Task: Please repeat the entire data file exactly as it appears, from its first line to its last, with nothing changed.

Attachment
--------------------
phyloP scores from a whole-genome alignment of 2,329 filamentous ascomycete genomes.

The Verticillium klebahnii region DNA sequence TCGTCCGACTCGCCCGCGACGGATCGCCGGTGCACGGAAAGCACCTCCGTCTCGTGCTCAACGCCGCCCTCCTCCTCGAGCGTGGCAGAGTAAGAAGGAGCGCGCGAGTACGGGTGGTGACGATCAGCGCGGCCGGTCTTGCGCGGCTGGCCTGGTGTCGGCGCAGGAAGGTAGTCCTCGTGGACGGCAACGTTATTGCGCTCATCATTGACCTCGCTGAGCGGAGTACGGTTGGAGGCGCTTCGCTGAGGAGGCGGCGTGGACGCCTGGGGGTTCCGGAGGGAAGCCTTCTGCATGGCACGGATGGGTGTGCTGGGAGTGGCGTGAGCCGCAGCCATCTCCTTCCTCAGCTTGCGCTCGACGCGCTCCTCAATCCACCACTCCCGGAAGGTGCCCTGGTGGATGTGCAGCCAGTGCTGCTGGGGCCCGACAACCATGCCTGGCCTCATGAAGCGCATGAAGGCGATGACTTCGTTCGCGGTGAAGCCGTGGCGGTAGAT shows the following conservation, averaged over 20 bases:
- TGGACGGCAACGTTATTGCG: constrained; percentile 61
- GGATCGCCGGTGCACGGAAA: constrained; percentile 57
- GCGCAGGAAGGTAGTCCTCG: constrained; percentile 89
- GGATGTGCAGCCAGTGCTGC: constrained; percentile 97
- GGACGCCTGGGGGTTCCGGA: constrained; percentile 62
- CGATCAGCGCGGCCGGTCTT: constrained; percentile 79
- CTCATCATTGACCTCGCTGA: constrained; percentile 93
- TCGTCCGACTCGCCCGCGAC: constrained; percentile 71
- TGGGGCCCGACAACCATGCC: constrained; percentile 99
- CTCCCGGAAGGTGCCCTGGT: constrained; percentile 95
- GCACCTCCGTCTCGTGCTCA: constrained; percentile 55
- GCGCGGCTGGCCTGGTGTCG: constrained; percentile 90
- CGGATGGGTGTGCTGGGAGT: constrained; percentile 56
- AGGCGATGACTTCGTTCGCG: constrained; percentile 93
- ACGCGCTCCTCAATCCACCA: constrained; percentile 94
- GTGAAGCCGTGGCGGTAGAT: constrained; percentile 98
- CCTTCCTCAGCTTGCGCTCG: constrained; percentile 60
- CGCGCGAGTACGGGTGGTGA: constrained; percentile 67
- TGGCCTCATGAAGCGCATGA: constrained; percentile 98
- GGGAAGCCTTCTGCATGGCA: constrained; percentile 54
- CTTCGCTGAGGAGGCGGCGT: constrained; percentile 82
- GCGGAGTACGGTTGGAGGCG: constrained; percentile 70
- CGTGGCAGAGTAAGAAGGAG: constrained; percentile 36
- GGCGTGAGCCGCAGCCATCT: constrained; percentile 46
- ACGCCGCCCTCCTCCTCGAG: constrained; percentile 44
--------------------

phyloP scores from a whole-genome alignment of 2,329 filamentous ascomycete genomes.

The Verticillium klebahnii region DNA sequence TCGTCCGACTCGCCCGCGACGGATCGCCGGTGCACGGAAAGCACCTCCGTCTCGTGCTCAACGCCGCCCTCCTCCTCGAGCGTGGCAGAGTAAGAAGGAGCGCGCGAGTACGGGTGGTGACGATCAGCGCGGCCGGTCTTGCGCGGCTGGCCTGGTGTCGGCGCAGGAAGGTAGTCCTCGTGGACGGCAACGTTATTGCGCTCATCATTGACCTCGCTGAGCGGAGTACGGTTGGAGGCGCTTCGCTGAGGAGGCGGCGTGGACGCCTGGGGGTTCCGGAGGGAAGCCTTCTGCATGGCACGGATGGGTGTGCTGGGAGTGGCGTGAGCCGCAGCCATCTCCTTCCTCAGCTTGCGCTCGACGCGCTCCTCAATCCACCACTCCCGGAAGGTGCCCTGGTGGATGTGCAGCCAGTGCTGCTGGGGCCCGACAACCATGCCTGGCCTCATGAAGCGCATGAAGGCGATGACTTCGTTCGCGGTGAAGCCGTGGCGGTAGAT shows the following conservation, averaged over 20 bases:
- TGGACGGCAACGTTATTGCG: constrained; percentile 61
- GGATCGCCGGTGCACGGAAA: constrained; percentile 57
- GCGCAGGAAGGTAGTCCTCG: constrained; percentile 89
- GGATGTGCAGCCAGTGCTGC: constrained; percentile 97
- GGACGCCTGGGGGTTCCGGA: constrained; percentile 62
- CGATCAGCGCGGCCGGTCTT: constrained; percentile 79
- CTCATCATTGACCTCGCTGA: constrained; percentile 93
- TCGTCCGACTCGCCCGCGAC: constrained; percentile 71
- TGGGGCCCGACAACCATGCC: constrained; percentile 99
- CTCCCGGAAGGTGCCCTGGT: constrained; percentile 95
- GCACCTCCGTCTCGTGCTCA: constrained; percentile 55
- GCGCGGCTGGCCTGGTGTCG: constrained; percentile 90
- CGGATGGGTGTGCTGGGAGT: constrained; percentile 56
- AGGCGATGACTTCGTTCGCG: constrained; percentile 93
- ACGCGCTCCTCAATCCACCA: constrained; percentile 94
- GTGAAGCCGTGGCGGTAGAT: constrained; percentile 98
- CCTTCCTCAGCTTGCGCTCG: constrained; percentile 60
- CGCGCGAGTACGGGTGGTGA: constrained; percentile 67
- TGGCCTCATGAAGCGCATGA: constrained; percentile 98
- GGGAAGCCTTCTGCATGGCA: constrained; percentile 54
- CTTCGCTGAGGAGGCGGCGT: constrained; percentile 82
- GCGGAGTACGGTTGGAGGCG: constrained; percentile 70
- CGTGGCAGAGTAAGAAGGAG: constrained; percentile 36
- GGCGTGAGCCGCAGCCATCT: constrained; percentile 46
- ACGCCGCCCTCCTCCTCGAG: constrained; percentile 44